The NERC CIP Standards
After the great northeast blackout of 1965, a failure that created a chain reaction that plunged most of the northeastern U.S. and parts of Canada into darkness, the North American Electric Reliability Corporation (NERC) was formed to coordinate efforts to avoid another crisis of that magnitude.
NERC is a nonprofit that oversees large energy producers — the Bulk Electric System or BES — in Canada, Mexico and the U.S. It has developed a set of Critical Infrastructure Protection (CIP) standards that the BES community is expected to follow to protect the electrical grid. NERC promotes hundreds of standards, many which are mandatory and are backed by NERC’s ability to assess fines if a BES fails to comply.
The latest CIP installments, due to go into effect in 2020 and 2021, include four standards addressing cybersecurity related to the following:
Supply chain risk management.
Electronic security perimeters.
Configuration change management and vulnerability assessments.
Incident reporting and response planning.
The NERC CIP is a helpful framework, but like most standards intended to apply to a broad industry, they typically lack specificity but still takes time and money to ensure compliance.
“Utilities spend a lot of manpower and a lot of capital … for compliance and reporting with NERC CIP,” said Guidehouse’s Kelly. “It takes a lot for them to comply and report, but it’s still insufficient if you actually look at the threat landscape.”
451 Research’s Renaud notes that there’s a lot of “gray space” in the NERC CIP standards, but still considers them essential. “I would be more afraid of a world without that spec.”
Integrating OT and IT
In some energy organizations, the traditional separation of operations technology personnel from information technology staff can exacerbate security efforts. Still, both groups rate security as a priority. When 451 Research’s survey asked what was most required from IT vendors to support IoT efforts, more than 48% of respondents cited security. On a similar question about OT vendor support for IoT, security was the top choice at slightly less than 47%.
“The IT side has in years past received the lion’s share of attention around cybersecurity,” said Guidehouse’s Kelly. “But I would say that the convergence of IT and OT is forcing an increased look at the OT space.”
Overcoming traditional barriers to cooperation is essential to an effective security program. Activities such as updating operating systems, software and firmware, virus definitions and other threat metrics must be coordinated between IT and OT.
Contributing to the coordination issues, the variety of physical devices in an energy IoT environment can lead to the implementation of specialized security applications, which complicates maintaining a secure environment. This is a major concern for energy organizations.
“Utilities may opt to just go for a bundled solution instead of trying to find the best of breed solution or tool in each category,” noted EPRI’s Hertzog. “They’re looking for who’s got more of a unified platform.”
Steps to Address Modern Security Issues
Ultimately, you need to know what you have installed and what it’s doing.
The day-to-day data from sensor technology and edge processing can create baselines for security apps. Once a baseline is in place, detecting anomalies that may indicate a breach in network defenses is feasible.
”The ideal,” said 451 Research’s Renaud, “is you start out with a really robust inventory. You have a lot of intrusion detection so you can see that rogue devices are not popping up on the network.”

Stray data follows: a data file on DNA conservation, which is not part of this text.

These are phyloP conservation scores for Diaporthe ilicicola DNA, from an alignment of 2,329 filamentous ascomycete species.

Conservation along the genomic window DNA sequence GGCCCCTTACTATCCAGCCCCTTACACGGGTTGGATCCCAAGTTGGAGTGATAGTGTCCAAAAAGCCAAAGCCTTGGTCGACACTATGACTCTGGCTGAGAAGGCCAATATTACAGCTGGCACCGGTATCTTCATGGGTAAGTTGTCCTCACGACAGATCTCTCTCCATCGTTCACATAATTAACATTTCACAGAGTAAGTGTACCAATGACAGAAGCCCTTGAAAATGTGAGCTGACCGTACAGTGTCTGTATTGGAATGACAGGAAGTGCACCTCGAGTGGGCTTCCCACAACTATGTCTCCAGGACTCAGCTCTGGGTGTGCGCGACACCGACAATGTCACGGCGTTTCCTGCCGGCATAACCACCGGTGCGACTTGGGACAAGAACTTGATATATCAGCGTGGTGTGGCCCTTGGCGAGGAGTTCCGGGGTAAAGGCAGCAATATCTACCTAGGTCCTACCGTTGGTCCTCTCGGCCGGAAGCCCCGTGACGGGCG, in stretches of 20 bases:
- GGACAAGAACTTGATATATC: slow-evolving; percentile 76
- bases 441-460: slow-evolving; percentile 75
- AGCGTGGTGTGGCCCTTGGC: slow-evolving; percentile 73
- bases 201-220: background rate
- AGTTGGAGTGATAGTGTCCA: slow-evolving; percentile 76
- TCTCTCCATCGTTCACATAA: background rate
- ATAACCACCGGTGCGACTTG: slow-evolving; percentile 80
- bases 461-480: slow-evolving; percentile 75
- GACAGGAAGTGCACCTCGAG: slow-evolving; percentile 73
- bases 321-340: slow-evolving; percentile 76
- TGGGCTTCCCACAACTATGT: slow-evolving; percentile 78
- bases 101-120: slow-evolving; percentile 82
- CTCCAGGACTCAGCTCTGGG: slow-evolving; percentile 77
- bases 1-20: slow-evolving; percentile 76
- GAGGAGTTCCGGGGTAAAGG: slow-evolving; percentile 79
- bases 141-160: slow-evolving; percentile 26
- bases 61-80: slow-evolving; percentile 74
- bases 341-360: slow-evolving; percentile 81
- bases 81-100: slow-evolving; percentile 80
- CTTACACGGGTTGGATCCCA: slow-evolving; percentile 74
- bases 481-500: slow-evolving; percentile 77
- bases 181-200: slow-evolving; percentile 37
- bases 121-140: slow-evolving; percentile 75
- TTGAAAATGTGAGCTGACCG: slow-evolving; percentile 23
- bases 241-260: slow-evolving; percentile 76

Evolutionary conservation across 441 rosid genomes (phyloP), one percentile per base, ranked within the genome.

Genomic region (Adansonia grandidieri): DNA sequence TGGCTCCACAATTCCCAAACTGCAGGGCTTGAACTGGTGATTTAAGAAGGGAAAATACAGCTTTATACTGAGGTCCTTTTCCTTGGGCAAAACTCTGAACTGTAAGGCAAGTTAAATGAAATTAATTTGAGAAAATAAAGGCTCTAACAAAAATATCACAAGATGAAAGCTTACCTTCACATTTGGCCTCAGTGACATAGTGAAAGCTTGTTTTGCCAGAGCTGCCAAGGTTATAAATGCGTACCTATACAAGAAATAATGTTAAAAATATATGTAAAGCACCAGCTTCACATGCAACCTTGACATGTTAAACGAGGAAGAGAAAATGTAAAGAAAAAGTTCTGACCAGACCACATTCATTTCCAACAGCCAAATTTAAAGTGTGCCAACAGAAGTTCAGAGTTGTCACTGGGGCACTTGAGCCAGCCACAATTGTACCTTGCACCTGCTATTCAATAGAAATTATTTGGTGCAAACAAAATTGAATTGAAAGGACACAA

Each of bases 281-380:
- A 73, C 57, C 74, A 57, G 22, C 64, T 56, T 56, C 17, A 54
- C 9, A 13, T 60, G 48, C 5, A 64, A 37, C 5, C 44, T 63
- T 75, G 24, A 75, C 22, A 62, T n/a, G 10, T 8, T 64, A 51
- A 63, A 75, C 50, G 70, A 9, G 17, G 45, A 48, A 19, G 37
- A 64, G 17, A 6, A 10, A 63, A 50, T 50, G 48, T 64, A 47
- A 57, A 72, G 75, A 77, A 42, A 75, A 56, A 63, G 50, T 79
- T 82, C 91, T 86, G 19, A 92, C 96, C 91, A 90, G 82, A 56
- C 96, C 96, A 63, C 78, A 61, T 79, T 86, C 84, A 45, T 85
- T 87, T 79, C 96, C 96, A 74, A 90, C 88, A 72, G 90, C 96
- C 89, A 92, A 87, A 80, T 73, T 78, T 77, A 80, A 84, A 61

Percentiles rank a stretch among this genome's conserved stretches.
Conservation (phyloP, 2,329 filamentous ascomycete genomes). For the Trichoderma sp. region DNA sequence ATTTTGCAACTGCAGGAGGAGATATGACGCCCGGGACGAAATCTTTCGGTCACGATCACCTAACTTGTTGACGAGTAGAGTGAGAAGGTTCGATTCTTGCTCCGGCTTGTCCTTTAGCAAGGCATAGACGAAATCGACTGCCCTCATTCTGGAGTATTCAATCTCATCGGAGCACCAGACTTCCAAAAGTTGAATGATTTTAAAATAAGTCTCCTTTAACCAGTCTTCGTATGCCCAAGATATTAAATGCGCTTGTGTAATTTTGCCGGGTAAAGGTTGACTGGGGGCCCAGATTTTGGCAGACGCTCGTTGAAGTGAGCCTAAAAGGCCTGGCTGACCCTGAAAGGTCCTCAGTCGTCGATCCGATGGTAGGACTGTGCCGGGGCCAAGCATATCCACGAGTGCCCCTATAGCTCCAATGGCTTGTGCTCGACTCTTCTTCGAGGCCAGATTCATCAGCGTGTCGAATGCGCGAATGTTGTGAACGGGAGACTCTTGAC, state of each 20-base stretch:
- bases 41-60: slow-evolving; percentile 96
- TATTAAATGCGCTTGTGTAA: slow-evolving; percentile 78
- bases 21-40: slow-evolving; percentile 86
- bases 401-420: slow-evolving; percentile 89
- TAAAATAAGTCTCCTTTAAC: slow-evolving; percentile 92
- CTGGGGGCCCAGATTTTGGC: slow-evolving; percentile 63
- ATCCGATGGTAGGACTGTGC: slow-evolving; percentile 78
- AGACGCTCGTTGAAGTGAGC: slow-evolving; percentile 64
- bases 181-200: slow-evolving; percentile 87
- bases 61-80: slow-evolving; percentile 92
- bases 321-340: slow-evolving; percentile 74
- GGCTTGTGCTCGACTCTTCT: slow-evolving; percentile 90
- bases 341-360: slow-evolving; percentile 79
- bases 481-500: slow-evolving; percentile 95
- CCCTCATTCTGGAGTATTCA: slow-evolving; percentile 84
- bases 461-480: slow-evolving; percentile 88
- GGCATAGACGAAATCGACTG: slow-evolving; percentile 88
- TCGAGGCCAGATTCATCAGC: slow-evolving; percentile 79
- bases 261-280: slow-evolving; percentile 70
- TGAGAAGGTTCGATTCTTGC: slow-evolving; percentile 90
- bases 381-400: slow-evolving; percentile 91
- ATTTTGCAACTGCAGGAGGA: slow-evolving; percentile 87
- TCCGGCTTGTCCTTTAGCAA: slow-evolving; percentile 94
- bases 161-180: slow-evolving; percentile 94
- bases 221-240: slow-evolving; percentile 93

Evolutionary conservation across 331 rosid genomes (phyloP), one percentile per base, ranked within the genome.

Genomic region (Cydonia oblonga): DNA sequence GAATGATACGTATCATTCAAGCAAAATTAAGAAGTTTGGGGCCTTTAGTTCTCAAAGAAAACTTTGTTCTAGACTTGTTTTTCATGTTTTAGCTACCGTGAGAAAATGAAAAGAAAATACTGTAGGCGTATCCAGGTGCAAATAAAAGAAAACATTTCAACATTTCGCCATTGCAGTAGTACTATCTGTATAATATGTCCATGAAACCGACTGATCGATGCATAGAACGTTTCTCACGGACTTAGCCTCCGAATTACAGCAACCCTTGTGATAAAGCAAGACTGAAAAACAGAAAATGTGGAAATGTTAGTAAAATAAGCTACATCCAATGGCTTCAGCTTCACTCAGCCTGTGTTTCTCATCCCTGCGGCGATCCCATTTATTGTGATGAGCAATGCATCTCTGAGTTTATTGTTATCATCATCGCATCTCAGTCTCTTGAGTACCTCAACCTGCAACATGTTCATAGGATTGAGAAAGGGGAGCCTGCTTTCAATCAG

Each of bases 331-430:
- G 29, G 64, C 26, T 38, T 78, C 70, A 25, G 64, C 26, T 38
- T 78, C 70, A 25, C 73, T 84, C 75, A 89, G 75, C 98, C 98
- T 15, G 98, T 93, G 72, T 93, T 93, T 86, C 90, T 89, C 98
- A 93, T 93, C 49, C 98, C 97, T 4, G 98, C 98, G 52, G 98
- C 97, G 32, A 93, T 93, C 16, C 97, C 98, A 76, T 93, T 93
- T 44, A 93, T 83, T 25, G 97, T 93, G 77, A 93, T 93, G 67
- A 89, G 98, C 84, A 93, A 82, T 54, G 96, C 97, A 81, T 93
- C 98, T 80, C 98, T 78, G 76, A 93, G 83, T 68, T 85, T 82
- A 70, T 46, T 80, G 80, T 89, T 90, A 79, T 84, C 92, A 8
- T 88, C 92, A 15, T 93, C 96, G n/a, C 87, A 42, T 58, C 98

The use of operational analytics to detect anomalies is the basis of artificial intelligence (AI) based automated threat mitigation (ATM) systems that can pore through reams of data and make nearly instantaneous decisions based on a security threat to operations.
ATM systems are leading-edge security technologies that have just emerged in the market. Their deployment may require a relatively sophisticated network environment. “I would call it a future state vision at this point in time,” Hertzog said, “and there will be many components involved in achieving that future state.”
ATMs thrive on vast amounts of data to make accurate decisions.
“There is a huge increase in the volume and the velocity and the variety of data that’s out there — more than humans are capable of managing and processing with our puny little brains,” Hertzog said. “So we really will need to rely on machines to help with validation and determining the veracity of that data.”
Newer technologies also provide built-in security capabilities, such as Wi-Fi’s device provisioning protocol, 5G broadband and application programming interfaces that ease app integration and security.
Avoid User Errors
Regardless of the degree of automation that may be achievable, human factors will always be a determining factor in the efficacy of security efforts. Energy firms, like organizations in most other industry sectors, often suffer from a shortage of security expertise, both among current staff and who’s available in the job market. Investments in internal training can develop internal security expertise; those investments include instructional costs and the cost of retaining newly trained personnel.
Education is also required among the nontechnical community so that users can routinely recognize threats such as phishing schemes and social engineering exploits. Multifactor authentication can help avoid security slip-ups that less comprehensive password protection may not prevent.
Given the multitude of threats and the high stakes involved, energy utilities should ensure their cybersecurity program ensures resilience. Achieving the objective requires keeping pace with the evolving threat landscape while keeping tabs on their growing assets and their staff’s cyber savviness. Power utilities should also develop contingency plans for how to respond to successful attacks on their infrastructure. While it may not be possible to always stay one step ahead of malicious actors targeting the power grid, it’s certainly worth trying to do so.